Play it smart, play it safe…concussions revisited

Concussions that occur to athletes can take days if not weeks or months to recover. Many schools use different grading systems for assessment and different baseline tests for concussions, making it almost impossible to have a universal protocol for return to play. The NCAA and the NATA have both taken rather “grey” stances as well. They both leave some room for maneuvering and that is not always the best thing. The decision on when to return to play is ultimately made by the team physician based on neurological and cognitive function along with signs and symptoms presented by the athlete.

There have been many cases in which athletes have gone back to return to play status sooner than they should have; this could be due the lack of a standard protocol, but it also has many other factors including the amount of education the individual athletes receive about concussions by his or her medical staff or if they are being honest and reporting all of their symptoms. To prevent lack of education it is now required by NCAA member institutions to have athletes read and sign acknowledgements stating that they understand the signs and symptoms of a concussion and the elevated risks of a concussion for their specific sport.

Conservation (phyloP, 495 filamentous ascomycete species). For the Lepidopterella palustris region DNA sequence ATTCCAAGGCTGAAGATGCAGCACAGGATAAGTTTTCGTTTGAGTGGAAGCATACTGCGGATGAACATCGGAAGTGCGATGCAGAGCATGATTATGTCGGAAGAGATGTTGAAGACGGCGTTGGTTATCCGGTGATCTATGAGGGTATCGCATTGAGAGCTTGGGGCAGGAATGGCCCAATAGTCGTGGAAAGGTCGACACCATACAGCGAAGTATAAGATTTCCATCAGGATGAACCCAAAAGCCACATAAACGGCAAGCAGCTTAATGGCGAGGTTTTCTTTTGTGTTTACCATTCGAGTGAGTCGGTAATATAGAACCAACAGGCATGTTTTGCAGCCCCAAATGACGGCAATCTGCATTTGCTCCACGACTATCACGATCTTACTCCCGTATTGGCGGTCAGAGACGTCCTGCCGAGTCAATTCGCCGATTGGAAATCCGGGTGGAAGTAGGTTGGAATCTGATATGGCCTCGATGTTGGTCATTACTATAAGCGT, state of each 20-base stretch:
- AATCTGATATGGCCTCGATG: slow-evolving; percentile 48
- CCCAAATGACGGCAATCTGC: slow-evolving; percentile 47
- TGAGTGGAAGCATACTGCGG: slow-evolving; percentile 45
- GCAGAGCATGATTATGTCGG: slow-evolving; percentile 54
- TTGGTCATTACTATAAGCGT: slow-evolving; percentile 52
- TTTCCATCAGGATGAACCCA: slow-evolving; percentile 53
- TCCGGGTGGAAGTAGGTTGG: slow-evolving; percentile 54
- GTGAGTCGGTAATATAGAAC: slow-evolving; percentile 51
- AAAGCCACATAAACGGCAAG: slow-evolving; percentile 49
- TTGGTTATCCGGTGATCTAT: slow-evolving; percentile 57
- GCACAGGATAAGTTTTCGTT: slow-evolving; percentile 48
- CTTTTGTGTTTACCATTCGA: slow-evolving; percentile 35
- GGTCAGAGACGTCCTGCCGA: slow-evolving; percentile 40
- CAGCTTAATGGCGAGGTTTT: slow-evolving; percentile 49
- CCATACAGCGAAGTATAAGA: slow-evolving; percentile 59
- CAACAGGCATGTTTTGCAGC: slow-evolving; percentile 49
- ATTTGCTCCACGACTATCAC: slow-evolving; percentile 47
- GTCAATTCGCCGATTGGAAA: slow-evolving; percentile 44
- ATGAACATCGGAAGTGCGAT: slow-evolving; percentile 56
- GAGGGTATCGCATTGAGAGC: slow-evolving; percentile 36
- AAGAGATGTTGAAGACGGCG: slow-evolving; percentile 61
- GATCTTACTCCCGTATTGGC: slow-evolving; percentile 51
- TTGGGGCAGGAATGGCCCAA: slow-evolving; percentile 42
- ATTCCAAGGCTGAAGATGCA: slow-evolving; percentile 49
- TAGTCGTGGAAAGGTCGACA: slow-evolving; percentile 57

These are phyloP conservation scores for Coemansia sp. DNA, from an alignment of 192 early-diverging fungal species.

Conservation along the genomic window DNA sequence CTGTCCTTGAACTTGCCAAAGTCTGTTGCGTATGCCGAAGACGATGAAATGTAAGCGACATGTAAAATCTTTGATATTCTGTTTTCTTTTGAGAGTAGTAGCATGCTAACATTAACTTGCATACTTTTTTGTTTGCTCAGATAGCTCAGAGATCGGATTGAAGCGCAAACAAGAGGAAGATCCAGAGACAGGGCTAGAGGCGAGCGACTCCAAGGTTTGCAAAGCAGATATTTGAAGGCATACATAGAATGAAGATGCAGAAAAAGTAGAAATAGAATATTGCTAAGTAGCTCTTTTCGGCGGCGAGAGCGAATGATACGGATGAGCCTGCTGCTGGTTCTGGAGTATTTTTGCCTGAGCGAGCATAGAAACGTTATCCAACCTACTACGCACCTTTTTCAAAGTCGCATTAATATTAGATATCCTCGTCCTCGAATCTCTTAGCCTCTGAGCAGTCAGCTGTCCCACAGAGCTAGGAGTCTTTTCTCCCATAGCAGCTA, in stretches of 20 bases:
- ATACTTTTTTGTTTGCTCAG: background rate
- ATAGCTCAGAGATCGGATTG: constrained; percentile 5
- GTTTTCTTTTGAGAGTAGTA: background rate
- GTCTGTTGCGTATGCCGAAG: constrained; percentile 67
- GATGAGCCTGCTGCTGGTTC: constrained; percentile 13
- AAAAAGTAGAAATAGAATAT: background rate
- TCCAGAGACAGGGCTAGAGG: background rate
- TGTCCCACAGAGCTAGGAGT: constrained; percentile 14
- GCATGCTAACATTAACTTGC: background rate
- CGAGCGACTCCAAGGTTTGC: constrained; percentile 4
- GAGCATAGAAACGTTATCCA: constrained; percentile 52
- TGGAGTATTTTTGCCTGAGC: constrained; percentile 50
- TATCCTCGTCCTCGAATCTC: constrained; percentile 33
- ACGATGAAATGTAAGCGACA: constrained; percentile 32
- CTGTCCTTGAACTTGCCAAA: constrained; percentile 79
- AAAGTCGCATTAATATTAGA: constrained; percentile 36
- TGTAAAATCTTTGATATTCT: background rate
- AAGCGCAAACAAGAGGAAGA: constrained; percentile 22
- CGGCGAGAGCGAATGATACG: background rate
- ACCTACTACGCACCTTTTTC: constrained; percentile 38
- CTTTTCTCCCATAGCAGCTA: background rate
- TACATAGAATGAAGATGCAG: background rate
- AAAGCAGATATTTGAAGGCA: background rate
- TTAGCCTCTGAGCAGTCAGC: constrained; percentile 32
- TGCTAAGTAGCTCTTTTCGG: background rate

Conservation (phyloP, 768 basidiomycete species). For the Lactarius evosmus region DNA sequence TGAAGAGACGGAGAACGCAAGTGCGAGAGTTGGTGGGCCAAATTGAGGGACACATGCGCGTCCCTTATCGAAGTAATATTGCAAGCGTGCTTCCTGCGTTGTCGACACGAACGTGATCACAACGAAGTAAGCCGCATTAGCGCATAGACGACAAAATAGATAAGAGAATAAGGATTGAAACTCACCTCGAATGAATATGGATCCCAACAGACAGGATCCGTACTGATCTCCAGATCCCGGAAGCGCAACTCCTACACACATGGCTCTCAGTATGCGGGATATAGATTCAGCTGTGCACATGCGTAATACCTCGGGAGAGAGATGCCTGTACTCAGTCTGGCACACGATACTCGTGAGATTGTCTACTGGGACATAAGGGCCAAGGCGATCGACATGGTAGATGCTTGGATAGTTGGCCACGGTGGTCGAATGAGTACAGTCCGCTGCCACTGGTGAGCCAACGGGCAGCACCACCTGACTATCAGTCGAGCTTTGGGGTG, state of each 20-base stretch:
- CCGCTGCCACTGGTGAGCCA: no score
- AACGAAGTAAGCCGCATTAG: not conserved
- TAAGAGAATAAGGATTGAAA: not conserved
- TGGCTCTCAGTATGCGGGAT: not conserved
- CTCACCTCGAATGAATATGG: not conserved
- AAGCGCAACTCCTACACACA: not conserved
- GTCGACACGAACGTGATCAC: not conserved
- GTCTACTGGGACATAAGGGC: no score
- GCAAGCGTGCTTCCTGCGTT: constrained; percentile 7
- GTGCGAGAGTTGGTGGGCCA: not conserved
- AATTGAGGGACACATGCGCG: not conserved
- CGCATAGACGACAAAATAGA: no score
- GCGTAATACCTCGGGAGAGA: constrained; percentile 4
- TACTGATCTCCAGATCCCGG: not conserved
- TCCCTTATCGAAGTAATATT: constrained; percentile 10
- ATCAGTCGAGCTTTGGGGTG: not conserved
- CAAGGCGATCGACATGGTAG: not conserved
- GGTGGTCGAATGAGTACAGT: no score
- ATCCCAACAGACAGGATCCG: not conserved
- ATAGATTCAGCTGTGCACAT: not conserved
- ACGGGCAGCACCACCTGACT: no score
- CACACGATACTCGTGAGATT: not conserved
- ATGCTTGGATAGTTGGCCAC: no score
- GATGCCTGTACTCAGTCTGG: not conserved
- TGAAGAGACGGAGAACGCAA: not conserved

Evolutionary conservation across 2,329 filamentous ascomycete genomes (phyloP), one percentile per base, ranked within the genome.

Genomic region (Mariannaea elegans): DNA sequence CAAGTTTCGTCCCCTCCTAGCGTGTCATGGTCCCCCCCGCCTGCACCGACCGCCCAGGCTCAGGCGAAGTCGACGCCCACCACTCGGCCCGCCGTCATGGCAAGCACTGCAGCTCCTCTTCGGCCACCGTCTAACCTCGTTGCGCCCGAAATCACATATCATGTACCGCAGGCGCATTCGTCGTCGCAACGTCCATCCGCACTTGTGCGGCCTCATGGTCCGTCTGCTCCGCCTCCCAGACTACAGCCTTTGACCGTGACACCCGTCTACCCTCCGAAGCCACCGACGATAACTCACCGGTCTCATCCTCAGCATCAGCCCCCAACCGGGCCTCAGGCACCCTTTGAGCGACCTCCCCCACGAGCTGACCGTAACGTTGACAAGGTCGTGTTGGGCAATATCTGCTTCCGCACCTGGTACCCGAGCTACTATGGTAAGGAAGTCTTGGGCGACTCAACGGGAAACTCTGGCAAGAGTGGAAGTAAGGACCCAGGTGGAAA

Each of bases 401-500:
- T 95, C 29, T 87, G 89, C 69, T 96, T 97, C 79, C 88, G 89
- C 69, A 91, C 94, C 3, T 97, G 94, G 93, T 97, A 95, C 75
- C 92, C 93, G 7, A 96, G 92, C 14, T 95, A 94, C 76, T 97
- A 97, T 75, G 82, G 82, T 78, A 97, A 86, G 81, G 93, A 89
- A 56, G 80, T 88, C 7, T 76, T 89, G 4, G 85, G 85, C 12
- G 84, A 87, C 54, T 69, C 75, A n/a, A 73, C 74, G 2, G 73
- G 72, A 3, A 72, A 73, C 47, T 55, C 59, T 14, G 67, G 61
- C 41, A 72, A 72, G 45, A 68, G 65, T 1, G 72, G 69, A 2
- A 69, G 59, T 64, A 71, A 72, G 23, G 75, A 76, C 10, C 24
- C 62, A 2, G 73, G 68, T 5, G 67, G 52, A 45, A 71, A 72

To protect ourselves legally, the latest issue of the NATA News provided a great article on the legal issues surrounding athletic trainers and important things to consider when dealing with athletes in this litigious time. The issue also suggests recording specific tests and maneuvers performed, dates, times and specific locations of testing, and the questions asked of the athlete during testing and the athlete’s responses. The take home message that we have found is that it is better to treat concussions more conservatively than any other injury to reduce the risk of second impact syndrome, which could ultimately lead to death, and to minimize the effects of a traumatic brain injury later on in life. Also, it is important to always be cognizant to protect yourself as a healthcare provider, should a lawsuit ever be filed against you or your organization.

For more information on Concussions from a doctor’s standpoint check out:

 Information from the NCAA

NATA Position Statement on Concussions


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